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Theories of origin of petroleum

• Even though believer of organic origin of petroleum


agrees on its origin, they differ on the issues related to
– The process of formation and the primary organic
constituents, i.e., marine / continental origin?
– Quantity of present day petroleum as directly obtained from
hydrocarbon of living organisms or by the transformation of
hydrocarbon compounds into petroleum?
– Nature of energy involved in the transformation? Viz.
biochemical action, heat and pressure, radioactivity,
catalytic phenomena, etc.
• As far as the occurrence of petroleum is concerned, two
schools of thought prevails:
– All petroleum was formed in place, either at or adjacent to
the position of the present pools
– Petroleum has migrated from areas of origin to trap areas
i.e., source area doesn’t necessarily coincide with the
accumulation area.
Theories of origin of petroleum
• Cosmic theory

• Bertheiot (1865), Mendaleef (1877) suggested the


formation of petroleum in the earth’s interior by the
action of water on metallic carbides such as those of Ca
and Fe. Another proposed mechanism involved the
interaction of alkali metals with CO2 and water

• Metallic Carbide + H2O vapor = CH4 + metallic hydroxide


• Free alkali + CO2 + H2O vapor = CH4 + alkali hydroxide

• Mantle theory/ Gold’s earthquake out gassing theory


(Gold,1979; Sugisaki et al, 1983; Gold and Held,1987).
Enriched d13C of methane from the hot spots of red sea,
Lake Kivu (East Africa), and East Pacific rise depicts an
abiogenic origin (Mac Donald, 1983).
Theories of origin of petroleum
• Reasons favouring organic origin of proto-petroleum:

 The vast amount of organic matter and hydrocarbons


now found are in the sediments of the earth; and carbon
and hydrogen predominate in the remains of both plant
and animal organic matter

 Petroleum crude is a complex mixture of hydrocarbon


compounds belonging to a number of homologous
series which, with no stretch of imagination, can be
synthesized from elemental stage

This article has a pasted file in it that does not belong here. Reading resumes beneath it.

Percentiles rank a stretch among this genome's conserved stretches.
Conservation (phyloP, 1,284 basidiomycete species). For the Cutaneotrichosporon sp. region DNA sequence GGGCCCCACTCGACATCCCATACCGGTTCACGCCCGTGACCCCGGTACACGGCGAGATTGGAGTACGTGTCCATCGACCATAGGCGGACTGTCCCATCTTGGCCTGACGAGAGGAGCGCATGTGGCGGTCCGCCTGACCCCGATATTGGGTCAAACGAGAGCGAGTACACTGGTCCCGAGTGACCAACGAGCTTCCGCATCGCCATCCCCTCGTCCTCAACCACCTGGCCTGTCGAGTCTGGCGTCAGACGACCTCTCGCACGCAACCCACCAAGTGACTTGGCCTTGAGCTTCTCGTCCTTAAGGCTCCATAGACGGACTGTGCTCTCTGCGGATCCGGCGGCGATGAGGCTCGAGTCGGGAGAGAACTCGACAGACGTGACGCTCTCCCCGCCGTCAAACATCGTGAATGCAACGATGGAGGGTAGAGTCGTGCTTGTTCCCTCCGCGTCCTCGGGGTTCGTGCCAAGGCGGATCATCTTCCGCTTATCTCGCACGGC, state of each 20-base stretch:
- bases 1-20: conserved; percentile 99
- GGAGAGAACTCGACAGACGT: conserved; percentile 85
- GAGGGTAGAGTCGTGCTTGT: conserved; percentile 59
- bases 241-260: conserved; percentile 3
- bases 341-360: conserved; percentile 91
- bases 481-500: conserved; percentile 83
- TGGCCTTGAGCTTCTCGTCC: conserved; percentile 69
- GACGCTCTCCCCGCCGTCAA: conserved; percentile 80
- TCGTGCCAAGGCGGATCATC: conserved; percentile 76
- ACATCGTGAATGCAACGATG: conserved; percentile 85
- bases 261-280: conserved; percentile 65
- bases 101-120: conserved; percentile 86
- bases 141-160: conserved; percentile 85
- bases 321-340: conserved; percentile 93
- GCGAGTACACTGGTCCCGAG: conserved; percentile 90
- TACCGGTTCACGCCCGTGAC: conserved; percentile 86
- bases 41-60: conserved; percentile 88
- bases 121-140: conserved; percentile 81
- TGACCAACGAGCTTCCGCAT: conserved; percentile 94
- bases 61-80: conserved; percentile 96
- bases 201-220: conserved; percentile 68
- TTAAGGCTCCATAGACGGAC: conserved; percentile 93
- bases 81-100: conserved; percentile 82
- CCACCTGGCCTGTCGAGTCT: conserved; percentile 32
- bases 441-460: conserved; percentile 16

 Many ‘crudes’ have been found to contain porphyrin


pigments – an essential component of all forms of life
Theories of origin of petroleum
 Most of the ‘crudes’ contain nitrogen – an essential
component of amino acids [CH2(NH2)COOH] – a basic
constituent of life
 All forms of ‘crude’ posses the property of rotating the
plane polarized light which is possessed by cholesterol
(C26H45OH) – again an essential component of both
plant and animal life. Only inorganic substances which
possess this property are cinnabar (HgS) and quartz
(SiO2)
 The intimate relation of organic matter with the
petroleum in the sediments leaves little doubt that
organic matter was the original source of the petroleum
Theories of origin of petroleum

Although the components of petroleum unite to form an extremely


complex mixture, the elemental chemical analyses of most petroleum
are remarkably similar, even of those vary widely in physical
properties. Most petroleum is chiefly composed of 11-15% hydrogen
and 82-87% carbon by weight.

Element Crude oil Asphalt Natural gas Organic material


(wt %) (wt %) (wt %) (wt%)
C 82.2 – 87.1 80 – 85 65 – 80 52 – 71
H 11.7 – 14.7 5 – 11 1 – 25 5 – 10
S 0.1 – 5.5 2–8 Trace – 0.2 5 – 20
N 0.7 – 1.5 0–2 1 – 15 4–6
O 0.1 – 4.5 – – –
Duplex origin of petroleum

 An abiologically formed oil might have been resulted from


processes involving Fischer – Tropsch type reactions occurring
long before the first sediments were formed. The first living
organisms then used this hydrocarbon mixture as a source of
carbon and hydrogen, and possibly also of nitrogen and sulfur.

 Genesis of petroleum by Fischer – Tropsch synthesis (a method to


produce synthethetic hydrocarbon) is as follows

C + Fe + H + OH  CH4 + C2H6 + C3H8 + C4H10 + FeO


CO2 + HOH + Fe  CH4 + FeO
C + HOH + Fe  CH4 + CO2 + H2
CO2 + H2  CH4 + H2O
Duplex origin of petroleum
• CO2 and Hydrogen are passed over a catalyst of
haematite and magnetite at temperature in excess of
500°C

• Robinson (1963) suggested this process could


produce methane and liquid petroleum in nature.
Szatmari (1986, 1989) discussed this process in the
light of plate tectonics. According to him,
hydrocarbon could be generated by F – T process at
convergent plate boundaries where sedimentary
rocks and oceanic crust undergo subduction.
Carbon dioxide could be produced by the
metamorphism of carbonates, and hydrogen by the
serpentinization of ophiolites. The latter would
provide the iron oxides necessary to catalyse the
reaction
Origin of petroleum
Criteria for a sedimentary rock to be effective oil
source rock
• TOC content > 0.4%
• Elemental carbon: 75 – 90% (< 75% - immature;
• > 90% due to advanced catagenesis)
• Bitumen : TOC > 0.05
• Kerogen should be of amorphous or oil prone type
rather than of structured or gas prone type
• Vitrinite reflectance (RO) > 0.6 and < 1.3
• H : C and O : C atomic ratios of kerogen residues
should be favourable. Principle phase of oil
formation occurs at an H : C between 0.84 and 0.69.